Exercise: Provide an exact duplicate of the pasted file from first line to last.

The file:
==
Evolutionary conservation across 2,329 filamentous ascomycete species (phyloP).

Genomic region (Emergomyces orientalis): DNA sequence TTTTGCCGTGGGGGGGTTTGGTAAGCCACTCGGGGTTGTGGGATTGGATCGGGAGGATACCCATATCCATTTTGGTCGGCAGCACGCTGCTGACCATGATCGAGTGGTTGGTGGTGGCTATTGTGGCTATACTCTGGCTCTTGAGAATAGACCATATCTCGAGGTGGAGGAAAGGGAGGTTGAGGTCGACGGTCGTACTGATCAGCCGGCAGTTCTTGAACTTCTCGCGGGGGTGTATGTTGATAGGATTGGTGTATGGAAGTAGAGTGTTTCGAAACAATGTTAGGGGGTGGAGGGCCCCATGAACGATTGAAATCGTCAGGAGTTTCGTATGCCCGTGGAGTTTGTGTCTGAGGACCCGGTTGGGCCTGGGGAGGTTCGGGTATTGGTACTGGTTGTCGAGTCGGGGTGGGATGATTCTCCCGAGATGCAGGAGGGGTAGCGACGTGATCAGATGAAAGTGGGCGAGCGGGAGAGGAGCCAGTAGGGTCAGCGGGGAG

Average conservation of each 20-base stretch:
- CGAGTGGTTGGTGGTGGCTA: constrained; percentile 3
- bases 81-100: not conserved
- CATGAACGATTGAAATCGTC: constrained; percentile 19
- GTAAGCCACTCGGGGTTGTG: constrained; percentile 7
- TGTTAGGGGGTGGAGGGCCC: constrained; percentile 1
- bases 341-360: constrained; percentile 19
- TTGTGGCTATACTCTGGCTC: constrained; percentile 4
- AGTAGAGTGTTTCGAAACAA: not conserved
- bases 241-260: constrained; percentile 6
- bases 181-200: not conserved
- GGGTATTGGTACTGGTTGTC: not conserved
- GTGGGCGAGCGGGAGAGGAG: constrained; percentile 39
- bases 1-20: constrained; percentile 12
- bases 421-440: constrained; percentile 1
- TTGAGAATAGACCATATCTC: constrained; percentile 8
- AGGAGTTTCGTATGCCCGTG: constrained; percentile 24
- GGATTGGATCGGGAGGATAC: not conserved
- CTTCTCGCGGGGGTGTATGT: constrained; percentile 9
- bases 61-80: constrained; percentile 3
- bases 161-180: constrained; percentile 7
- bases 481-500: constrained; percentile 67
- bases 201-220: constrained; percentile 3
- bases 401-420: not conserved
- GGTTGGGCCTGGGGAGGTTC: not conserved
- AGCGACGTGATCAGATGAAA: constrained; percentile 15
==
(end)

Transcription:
Evolutionary conservation across 2,329 filamentous ascomycete species (phyloP).

Genomic region (Emergomyces orientalis): DNA sequence TTTTGCCGTGGGGGGGTTTGGTAAGCCACTCGGGGTTGTGGGATTGGATCGGGAGGATACCCATATCCATTTTGGTCGGCAGCACGCTGCTGACCATGATCGAGTGGTTGGTGGTGGCTATTGTGGCTATACTCTGGCTCTTGAGAATAGACCATATCTCGAGGTGGAGGAAAGGGAGGTTGAGGTCGACGGTCGTACTGATCAGCCGGCAGTTCTTGAACTTCTCGCGGGGGTGTATGTTGATAGGATTGGTGTATGGAAGTAGAGTGTTTCGAAACAATGTTAGGGGGTGGAGGGCCCCATGAACGATTGAAATCGTCAGGAGTTTCGTATGCCCGTGGAGTTTGTGTCTGAGGACCCGGTTGGGCCTGGGGAGGTTCGGGTATTGGTACTGGTTGTCGAGTCGGGGTGGGATGATTCTCCCGAGATGCAGGAGGGGTAGCGACGTGATCAGATGAAAGTGGGCGAGCGGGAGAGGAGCCAGTAGGGTCAGCGGGGAG

Average conservation of each 20-base stretch:
- CGAGTGGTTGGTGGTGGCTA: constrained; percentile 3
- bases 81-100: not conserved
- CATGAACGATTGAAATCGTC: constrained; percentile 19
- GTAAGCCACTCGGGGTTGTG: constrained; percentile 7
- TGTTAGGGGGTGGAGGGCCC: constrained; percentile 1
- bases 341-360: constrained; percentile 19
- TTGTGGCTATACTCTGGCTC: constrained; percentile 4
- AGTAGAGTGTTTCGAAACAA: not conserved
- bases 241-260: constrained; percentile 6
- bases 181-200: not conserved
- GGGTATTGGTACTGGTTGTC: not conserved
- GTGGGCGAGCGGGAGAGGAG: constrained; percentile 39
- bases 1-20: constrained; percentile 12
- bases 421-440: constrained; percentile 1
- TTGAGAATAGACCATATCTC: constrained; percentile 8
- AGGAGTTTCGTATGCCCGTG: constrained; percentile 24
- GGATTGGATCGGGAGGATAC: not conserved
- CTTCTCGCGGGGGTGTATGT: constrained; percentile 9
- bases 61-80: constrained; percentile 3
- bases 161-180: constrained; percentile 7
- bases 481-500: constrained; percentile 67
- bases 201-220: constrained; percentile 3
- bases 401-420: not conserved
- GGTTGGGCCTGGGGAGGTTC: not conserved
- AGCGACGTGATCAGATGAAA: constrained; percentile 15